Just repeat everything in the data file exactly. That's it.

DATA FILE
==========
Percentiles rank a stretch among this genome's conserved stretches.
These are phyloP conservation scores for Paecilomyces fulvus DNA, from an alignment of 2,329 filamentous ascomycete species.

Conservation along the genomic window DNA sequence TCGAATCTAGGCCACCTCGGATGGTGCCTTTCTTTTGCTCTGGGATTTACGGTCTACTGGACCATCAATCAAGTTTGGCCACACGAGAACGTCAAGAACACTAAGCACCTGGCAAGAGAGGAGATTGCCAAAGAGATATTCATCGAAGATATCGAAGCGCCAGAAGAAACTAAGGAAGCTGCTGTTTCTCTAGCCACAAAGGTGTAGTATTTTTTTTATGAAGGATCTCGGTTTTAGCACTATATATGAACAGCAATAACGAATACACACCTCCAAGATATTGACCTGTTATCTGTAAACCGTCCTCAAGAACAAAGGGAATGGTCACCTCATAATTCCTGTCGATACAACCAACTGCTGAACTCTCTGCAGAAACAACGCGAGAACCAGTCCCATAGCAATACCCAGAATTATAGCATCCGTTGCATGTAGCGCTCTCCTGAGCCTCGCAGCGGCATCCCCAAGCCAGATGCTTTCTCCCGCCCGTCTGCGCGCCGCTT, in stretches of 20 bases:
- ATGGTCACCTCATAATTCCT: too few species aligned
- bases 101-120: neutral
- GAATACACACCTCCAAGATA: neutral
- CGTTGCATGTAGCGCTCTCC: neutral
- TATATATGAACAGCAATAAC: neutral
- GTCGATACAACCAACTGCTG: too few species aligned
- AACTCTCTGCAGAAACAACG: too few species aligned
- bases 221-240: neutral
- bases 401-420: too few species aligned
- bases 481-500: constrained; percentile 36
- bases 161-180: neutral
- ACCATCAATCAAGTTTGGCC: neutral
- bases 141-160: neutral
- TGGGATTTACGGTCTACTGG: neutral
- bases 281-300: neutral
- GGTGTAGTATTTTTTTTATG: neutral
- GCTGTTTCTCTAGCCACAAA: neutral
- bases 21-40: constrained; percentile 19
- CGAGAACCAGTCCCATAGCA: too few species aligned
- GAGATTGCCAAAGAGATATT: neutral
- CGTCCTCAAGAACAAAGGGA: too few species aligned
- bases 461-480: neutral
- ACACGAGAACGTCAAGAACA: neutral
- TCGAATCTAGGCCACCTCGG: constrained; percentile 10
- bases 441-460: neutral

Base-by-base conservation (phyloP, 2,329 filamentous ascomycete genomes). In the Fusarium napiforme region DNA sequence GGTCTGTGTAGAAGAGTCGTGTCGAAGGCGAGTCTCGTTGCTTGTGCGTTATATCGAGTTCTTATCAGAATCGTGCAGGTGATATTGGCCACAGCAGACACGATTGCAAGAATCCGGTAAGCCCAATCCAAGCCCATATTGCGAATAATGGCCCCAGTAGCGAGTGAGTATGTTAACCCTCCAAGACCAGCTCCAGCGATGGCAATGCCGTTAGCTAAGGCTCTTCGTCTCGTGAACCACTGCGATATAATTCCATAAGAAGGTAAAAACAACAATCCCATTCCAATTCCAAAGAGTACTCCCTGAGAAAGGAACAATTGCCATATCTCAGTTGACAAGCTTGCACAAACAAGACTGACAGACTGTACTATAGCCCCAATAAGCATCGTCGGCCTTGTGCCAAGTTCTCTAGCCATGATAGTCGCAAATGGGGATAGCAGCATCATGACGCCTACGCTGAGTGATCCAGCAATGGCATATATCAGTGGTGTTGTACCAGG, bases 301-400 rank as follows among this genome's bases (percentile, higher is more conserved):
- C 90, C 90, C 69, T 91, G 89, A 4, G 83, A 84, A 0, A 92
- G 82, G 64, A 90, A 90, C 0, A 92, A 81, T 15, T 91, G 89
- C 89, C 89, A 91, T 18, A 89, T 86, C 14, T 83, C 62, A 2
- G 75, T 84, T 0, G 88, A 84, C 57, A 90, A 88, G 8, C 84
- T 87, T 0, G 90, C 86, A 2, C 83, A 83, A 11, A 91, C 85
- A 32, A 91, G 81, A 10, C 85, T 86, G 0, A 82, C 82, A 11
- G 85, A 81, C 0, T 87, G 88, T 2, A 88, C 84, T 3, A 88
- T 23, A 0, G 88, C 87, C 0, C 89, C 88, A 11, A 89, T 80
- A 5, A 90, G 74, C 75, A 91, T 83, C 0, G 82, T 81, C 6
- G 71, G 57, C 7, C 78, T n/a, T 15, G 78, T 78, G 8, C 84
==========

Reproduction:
Percentiles rank a stretch among this genome's conserved stretches.
These are phyloP conservation scores for Paecilomyces fulvus DNA, from an alignment of 2,329 filamentous ascomycete species.

Conservation along the genomic window DNA sequence TCGAATCTAGGCCACCTCGGATGGTGCCTTTCTTTTGCTCTGGGATTTACGGTCTACTGGACCATCAATCAAGTTTGGCCACACGAGAACGTCAAGAACACTAAGCACCTGGCAAGAGAGGAGATTGCCAAAGAGATATTCATCGAAGATATCGAAGCGCCAGAAGAAACTAAGGAAGCTGCTGTTTCTCTAGCCACAAAGGTGTAGTATTTTTTTTATGAAGGATCTCGGTTTTAGCACTATATATGAACAGCAATAACGAATACACACCTCCAAGATATTGACCTGTTATCTGTAAACCGTCCTCAAGAACAAAGGGAATGGTCACCTCATAATTCCTGTCGATACAACCAACTGCTGAACTCTCTGCAGAAACAACGCGAGAACCAGTCCCATAGCAATACCCAGAATTATAGCATCCGTTGCATGTAGCGCTCTCCTGAGCCTCGCAGCGGCATCCCCAAGCCAGATGCTTTCTCCCGCCCGTCTGCGCGCCGCTT, in stretches of 20 bases:
- ATGGTCACCTCATAATTCCT: too few species aligned
- bases 101-120: neutral
- GAATACACACCTCCAAGATA: neutral
- CGTTGCATGTAGCGCTCTCC: neutral
- TATATATGAACAGCAATAAC: neutral
- GTCGATACAACCAACTGCTG: too few species aligned
- AACTCTCTGCAGAAACAACG: too few species aligned
- bases 221-240: neutral
- bases 401-420: too few species aligned
- bases 481-500: constrained; percentile 36
- bases 161-180: neutral
- ACCATCAATCAAGTTTGGCC: neutral
- bases 141-160: neutral
- TGGGATTTACGGTCTACTGG: neutral
- bases 281-300: neutral
- GGTGTAGTATTTTTTTTATG: neutral
- GCTGTTTCTCTAGCCACAAA: neutral
- bases 21-40: constrained; percentile 19
- CGAGAACCAGTCCCATAGCA: too few species aligned
- GAGATTGCCAAAGAGATATT: neutral
- CGTCCTCAAGAACAAAGGGA: too few species aligned
- bases 461-480: neutral
- ACACGAGAACGTCAAGAACA: neutral
- TCGAATCTAGGCCACCTCGG: constrained; percentile 10
- bases 441-460: neutral

Base-by-base conservation (phyloP, 2,329 filamentous ascomycete genomes). In the Fusarium napiforme region DNA sequence GGTCTGTGTAGAAGAGTCGTGTCGAAGGCGAGTCTCGTTGCTTGTGCGTTATATCGAGTTCTTATCAGAATCGTGCAGGTGATATTGGCCACAGCAGACACGATTGCAAGAATCCGGTAAGCCCAATCCAAGCCCATATTGCGAATAATGGCCCCAGTAGCGAGTGAGTATGTTAACCCTCCAAGACCAGCTCCAGCGATGGCAATGCCGTTAGCTAAGGCTCTTCGTCTCGTGAACCACTGCGATATAATTCCATAAGAAGGTAAAAACAACAATCCCATTCCAATTCCAAAGAGTACTCCCTGAGAAAGGAACAATTGCCATATCTCAGTTGACAAGCTTGCACAAACAAGACTGACAGACTGTACTATAGCCCCAATAAGCATCGTCGGCCTTGTGCCAAGTTCTCTAGCCATGATAGTCGCAAATGGGGATAGCAGCATCATGACGCCTACGCTGAGTGATCCAGCAATGGCATATATCAGTGGTGTTGTACCAGG, bases 301-400 rank as follows among this genome's bases (percentile, higher is more conserved):
- C 90, C 90, C 69, T 91, G 89, A 4, G 83, A 84, A 0, A 92
- G 82, G 64, A 90, A 90, C 0, A 92, A 81, T 15, T 91, G 89
- C 89, C 89, A 91, T 18, A 89, T 86, C 14, T 83, C 62, A 2
- G 75, T 84, T 0, G 88, A 84, C 57, A 90, A 88, G 8, C 84
- T 87, T 0, G 90, C 86, A 2, C 83, A 83, A 11, A 91, C 85
- A 32, A 91, G 81, A 10, C 85, T 86, G 0, A 82, C 82, A 11
- G 85, A 81, C 0, T 87, G 88, T 2, A 88, C 84, T 3, A 88
- T 23, A 0, G 88, C 87, C 0, C 89, C 88, A 11, A 89, T 80
- A 5, A 90, G 74, C 75, A 91, T 83, C 0, G 82, T 81, C 6
- G 71, G 57, C 7, C 78, T n/a, T 15, G 78, T 78, G 8, C 84